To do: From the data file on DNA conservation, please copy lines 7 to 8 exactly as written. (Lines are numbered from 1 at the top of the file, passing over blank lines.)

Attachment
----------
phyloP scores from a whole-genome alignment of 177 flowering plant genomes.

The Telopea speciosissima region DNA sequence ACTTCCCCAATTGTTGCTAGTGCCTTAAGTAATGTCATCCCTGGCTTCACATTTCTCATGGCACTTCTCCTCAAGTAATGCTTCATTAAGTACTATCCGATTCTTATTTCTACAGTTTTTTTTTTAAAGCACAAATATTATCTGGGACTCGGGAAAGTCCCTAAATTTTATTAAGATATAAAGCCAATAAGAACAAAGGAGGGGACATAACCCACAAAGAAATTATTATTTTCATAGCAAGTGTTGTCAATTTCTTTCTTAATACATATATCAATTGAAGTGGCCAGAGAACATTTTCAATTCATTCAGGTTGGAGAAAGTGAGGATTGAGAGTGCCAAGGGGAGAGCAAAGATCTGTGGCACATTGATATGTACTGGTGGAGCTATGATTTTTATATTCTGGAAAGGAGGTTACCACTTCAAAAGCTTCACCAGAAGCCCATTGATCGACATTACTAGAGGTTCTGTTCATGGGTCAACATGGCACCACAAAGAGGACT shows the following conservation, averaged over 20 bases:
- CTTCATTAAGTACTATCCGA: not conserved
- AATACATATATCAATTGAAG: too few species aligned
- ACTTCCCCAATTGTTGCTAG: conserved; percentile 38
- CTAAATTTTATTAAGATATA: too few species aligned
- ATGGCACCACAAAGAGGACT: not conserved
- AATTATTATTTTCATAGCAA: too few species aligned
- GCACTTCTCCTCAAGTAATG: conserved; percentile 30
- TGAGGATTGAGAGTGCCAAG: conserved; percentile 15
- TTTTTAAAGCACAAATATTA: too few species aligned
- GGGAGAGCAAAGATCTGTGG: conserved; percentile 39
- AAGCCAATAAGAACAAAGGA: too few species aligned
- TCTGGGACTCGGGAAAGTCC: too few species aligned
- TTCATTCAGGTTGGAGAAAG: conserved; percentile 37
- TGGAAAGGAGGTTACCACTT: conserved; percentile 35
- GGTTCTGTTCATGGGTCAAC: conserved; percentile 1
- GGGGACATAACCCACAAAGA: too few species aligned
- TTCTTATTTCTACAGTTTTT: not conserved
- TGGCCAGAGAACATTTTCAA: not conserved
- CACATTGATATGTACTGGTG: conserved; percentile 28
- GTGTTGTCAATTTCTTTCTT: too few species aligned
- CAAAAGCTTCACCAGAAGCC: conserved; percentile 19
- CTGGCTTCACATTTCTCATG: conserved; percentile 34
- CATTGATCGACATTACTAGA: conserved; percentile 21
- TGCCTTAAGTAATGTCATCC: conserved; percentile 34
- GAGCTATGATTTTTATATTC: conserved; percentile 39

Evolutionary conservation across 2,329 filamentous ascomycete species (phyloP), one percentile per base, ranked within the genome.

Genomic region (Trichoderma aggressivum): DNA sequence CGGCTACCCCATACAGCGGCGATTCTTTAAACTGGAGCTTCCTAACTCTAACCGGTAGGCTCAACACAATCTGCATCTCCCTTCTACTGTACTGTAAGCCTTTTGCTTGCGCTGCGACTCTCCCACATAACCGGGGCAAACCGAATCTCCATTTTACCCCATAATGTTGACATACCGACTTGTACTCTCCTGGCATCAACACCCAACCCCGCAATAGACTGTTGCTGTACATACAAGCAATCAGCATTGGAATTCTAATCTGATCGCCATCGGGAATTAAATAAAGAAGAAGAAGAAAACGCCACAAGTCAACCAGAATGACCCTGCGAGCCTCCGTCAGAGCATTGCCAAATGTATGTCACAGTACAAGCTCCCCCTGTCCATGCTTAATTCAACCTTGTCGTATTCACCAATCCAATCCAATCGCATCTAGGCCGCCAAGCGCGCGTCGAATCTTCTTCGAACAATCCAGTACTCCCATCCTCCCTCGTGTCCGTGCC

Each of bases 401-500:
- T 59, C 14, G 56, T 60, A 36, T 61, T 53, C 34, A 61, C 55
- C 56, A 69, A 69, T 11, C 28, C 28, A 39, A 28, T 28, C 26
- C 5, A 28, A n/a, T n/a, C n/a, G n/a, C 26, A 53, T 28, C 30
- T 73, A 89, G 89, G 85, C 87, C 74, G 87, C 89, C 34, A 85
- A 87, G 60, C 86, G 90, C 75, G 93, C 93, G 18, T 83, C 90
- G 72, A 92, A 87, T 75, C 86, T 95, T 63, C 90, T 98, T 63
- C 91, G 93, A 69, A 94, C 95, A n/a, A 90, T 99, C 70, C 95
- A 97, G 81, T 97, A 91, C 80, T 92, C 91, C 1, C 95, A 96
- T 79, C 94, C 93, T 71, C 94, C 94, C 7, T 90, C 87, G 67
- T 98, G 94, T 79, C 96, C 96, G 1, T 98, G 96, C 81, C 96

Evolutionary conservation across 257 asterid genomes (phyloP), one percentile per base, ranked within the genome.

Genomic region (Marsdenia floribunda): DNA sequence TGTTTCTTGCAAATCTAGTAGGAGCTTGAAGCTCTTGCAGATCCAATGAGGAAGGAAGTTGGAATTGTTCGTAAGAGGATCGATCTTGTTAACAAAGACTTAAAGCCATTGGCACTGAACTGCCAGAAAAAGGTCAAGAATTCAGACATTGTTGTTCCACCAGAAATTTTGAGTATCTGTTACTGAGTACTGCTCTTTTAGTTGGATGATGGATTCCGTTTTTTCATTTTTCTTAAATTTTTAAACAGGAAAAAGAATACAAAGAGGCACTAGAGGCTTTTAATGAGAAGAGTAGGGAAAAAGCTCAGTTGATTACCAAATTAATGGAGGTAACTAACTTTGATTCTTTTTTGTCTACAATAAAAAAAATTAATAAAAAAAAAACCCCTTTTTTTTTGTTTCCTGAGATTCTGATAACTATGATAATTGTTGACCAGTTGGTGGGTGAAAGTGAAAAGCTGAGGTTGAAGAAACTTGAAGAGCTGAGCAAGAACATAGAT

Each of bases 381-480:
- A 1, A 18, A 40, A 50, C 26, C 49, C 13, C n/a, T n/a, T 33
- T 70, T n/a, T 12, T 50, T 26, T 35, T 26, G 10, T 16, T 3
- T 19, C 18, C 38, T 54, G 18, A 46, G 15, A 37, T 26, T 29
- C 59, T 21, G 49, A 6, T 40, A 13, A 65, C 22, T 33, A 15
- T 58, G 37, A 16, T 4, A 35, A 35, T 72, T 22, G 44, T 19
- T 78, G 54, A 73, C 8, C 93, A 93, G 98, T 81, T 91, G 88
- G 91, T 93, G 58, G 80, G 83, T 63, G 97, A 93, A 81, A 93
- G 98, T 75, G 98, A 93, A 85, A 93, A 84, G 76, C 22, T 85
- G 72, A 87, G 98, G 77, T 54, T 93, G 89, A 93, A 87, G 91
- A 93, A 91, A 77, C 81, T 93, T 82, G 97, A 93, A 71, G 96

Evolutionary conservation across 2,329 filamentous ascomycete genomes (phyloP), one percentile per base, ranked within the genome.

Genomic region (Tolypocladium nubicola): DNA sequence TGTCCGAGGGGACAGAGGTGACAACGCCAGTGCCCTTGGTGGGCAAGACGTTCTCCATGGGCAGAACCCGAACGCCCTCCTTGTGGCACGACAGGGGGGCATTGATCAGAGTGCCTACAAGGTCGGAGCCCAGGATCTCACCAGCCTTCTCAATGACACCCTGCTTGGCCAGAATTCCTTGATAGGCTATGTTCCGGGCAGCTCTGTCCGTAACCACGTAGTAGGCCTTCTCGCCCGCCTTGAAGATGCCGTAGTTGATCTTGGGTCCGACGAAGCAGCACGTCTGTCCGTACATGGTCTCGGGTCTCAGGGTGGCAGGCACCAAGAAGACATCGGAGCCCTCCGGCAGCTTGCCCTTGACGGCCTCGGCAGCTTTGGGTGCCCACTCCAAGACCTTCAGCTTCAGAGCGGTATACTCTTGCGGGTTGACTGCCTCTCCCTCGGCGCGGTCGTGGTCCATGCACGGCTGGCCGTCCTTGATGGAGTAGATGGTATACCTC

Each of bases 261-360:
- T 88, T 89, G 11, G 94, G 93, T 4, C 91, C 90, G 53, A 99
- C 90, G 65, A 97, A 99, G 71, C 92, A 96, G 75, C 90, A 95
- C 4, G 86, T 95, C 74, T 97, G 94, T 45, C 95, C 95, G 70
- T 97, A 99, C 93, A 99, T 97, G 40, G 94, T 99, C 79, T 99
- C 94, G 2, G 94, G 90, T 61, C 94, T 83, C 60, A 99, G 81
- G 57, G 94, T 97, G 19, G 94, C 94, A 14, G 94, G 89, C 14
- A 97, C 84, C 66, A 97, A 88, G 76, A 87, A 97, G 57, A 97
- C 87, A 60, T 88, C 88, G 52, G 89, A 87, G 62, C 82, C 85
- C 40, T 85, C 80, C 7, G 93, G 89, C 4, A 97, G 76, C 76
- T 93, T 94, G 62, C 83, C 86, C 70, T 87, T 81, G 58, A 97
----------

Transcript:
- ATGGCACCACAAAGAGGACT: not conserved
- AATTATTATTTTCATAGCAA: too few species aligned